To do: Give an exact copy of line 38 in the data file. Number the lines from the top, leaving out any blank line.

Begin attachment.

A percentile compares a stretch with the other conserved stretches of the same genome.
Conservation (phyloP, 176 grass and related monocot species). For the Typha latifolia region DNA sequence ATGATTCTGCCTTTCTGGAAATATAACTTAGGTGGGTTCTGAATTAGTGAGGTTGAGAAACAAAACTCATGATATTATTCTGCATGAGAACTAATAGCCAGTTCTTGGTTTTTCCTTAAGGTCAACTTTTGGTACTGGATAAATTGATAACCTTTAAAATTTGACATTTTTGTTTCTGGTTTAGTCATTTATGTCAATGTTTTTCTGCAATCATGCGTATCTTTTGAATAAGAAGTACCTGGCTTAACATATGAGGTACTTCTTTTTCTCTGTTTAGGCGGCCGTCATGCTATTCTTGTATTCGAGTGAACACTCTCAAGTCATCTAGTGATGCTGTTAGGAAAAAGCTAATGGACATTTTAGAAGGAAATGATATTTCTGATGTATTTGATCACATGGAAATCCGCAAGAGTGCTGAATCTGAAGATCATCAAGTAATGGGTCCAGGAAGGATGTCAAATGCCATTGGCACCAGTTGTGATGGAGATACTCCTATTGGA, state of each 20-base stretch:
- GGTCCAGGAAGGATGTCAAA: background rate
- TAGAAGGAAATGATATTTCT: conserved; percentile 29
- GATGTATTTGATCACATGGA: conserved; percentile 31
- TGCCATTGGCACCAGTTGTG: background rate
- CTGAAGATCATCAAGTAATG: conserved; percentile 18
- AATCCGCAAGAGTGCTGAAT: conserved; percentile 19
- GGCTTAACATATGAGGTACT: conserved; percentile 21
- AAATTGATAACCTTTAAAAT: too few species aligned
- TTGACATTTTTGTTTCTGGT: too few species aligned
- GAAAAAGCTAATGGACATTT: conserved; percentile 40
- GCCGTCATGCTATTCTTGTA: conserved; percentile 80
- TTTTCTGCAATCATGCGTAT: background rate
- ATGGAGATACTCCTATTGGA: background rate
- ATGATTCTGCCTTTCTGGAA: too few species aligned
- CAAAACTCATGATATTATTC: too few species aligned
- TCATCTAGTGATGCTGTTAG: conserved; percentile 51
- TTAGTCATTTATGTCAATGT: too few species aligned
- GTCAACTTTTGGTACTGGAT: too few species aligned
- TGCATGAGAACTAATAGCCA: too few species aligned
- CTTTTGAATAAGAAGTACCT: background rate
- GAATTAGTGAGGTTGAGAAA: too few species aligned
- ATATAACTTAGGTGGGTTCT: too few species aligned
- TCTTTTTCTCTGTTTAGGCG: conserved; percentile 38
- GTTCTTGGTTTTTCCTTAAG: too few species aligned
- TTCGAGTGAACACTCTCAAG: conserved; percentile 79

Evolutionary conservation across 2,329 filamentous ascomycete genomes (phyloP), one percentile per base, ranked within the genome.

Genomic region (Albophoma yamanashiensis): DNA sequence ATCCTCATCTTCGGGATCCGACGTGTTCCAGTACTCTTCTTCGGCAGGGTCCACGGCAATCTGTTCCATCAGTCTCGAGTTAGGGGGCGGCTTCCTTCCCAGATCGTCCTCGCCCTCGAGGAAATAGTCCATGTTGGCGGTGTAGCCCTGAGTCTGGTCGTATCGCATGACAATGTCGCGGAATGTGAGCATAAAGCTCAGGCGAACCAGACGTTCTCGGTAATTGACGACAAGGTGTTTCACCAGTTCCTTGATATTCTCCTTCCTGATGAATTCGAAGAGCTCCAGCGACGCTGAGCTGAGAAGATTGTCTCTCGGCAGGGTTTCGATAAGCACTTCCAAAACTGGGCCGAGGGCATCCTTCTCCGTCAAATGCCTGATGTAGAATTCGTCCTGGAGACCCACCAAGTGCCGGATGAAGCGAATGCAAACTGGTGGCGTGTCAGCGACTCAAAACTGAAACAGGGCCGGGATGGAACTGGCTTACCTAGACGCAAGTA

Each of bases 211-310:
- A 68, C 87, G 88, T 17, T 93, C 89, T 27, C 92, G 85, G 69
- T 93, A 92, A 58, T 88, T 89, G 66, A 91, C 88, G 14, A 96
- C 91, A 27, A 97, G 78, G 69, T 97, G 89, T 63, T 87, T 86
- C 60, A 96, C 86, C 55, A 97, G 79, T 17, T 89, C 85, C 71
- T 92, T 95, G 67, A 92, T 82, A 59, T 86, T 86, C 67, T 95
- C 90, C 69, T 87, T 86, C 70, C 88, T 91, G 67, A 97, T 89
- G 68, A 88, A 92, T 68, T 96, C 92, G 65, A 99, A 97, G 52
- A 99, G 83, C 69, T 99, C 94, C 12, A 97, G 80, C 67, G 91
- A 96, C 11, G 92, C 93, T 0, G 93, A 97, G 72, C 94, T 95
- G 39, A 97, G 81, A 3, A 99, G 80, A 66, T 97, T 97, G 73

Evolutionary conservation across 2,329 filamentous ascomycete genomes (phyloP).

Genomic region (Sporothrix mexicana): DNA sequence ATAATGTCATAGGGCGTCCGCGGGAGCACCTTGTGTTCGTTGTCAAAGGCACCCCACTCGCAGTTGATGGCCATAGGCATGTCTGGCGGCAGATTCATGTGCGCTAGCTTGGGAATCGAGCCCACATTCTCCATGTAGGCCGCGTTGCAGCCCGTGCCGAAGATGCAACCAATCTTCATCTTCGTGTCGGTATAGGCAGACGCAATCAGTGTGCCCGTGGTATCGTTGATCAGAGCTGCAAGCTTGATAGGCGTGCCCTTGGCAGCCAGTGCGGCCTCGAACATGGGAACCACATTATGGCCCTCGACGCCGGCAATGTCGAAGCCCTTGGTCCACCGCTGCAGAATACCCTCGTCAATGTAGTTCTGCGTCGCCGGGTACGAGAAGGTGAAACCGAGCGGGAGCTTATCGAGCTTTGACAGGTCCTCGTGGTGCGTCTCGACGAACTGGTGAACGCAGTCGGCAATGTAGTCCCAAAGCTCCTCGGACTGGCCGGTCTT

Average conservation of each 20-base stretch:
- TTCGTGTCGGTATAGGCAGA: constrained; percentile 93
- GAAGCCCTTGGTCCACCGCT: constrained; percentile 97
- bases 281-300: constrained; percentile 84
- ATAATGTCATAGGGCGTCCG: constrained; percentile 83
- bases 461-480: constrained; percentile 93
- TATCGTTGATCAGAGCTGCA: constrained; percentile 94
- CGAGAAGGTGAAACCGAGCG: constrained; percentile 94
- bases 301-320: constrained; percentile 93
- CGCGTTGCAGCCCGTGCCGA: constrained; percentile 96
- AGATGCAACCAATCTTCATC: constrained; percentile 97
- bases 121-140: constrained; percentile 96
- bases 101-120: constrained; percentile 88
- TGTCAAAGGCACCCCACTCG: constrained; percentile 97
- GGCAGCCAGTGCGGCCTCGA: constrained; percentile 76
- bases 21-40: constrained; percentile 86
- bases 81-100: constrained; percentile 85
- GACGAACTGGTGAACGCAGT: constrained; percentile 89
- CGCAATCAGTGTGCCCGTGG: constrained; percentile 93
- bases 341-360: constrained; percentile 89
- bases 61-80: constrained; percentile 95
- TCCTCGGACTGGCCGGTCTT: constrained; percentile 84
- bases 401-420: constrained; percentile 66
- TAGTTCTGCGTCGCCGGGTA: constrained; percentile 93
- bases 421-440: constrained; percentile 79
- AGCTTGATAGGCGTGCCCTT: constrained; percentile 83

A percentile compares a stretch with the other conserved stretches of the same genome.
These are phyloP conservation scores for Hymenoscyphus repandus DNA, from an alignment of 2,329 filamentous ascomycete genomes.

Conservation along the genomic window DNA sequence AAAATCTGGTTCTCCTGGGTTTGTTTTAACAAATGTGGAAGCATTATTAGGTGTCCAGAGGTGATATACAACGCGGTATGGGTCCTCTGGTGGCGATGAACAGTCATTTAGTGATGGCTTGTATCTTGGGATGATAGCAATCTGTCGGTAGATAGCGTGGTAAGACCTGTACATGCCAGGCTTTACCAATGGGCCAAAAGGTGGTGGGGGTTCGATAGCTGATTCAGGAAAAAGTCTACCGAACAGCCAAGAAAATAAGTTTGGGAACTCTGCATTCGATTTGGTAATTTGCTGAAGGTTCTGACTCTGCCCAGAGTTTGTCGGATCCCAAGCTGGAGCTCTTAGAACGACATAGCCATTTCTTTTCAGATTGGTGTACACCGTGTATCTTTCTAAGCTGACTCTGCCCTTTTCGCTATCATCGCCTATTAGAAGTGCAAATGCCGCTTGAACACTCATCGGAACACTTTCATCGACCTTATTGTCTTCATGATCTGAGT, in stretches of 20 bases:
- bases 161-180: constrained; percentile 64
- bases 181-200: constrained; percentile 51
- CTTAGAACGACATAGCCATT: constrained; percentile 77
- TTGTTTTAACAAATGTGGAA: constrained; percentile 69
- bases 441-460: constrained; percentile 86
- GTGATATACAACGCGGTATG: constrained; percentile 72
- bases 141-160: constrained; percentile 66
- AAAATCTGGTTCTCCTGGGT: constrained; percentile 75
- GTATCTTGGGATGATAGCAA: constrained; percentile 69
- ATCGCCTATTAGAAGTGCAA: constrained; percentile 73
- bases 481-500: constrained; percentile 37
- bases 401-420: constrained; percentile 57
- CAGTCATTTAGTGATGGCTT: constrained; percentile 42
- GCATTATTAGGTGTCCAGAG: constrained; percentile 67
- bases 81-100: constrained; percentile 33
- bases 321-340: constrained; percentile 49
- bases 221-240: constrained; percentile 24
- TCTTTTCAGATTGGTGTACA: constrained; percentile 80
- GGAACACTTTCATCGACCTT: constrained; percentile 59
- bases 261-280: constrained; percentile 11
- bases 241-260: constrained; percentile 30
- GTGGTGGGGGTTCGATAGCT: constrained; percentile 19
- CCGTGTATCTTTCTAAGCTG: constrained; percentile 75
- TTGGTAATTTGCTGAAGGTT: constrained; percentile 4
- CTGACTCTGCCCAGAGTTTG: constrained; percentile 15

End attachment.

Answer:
- A 99, G 83, C 69, T 99, C 94, C 12, A 97, G 80, C 67, G 91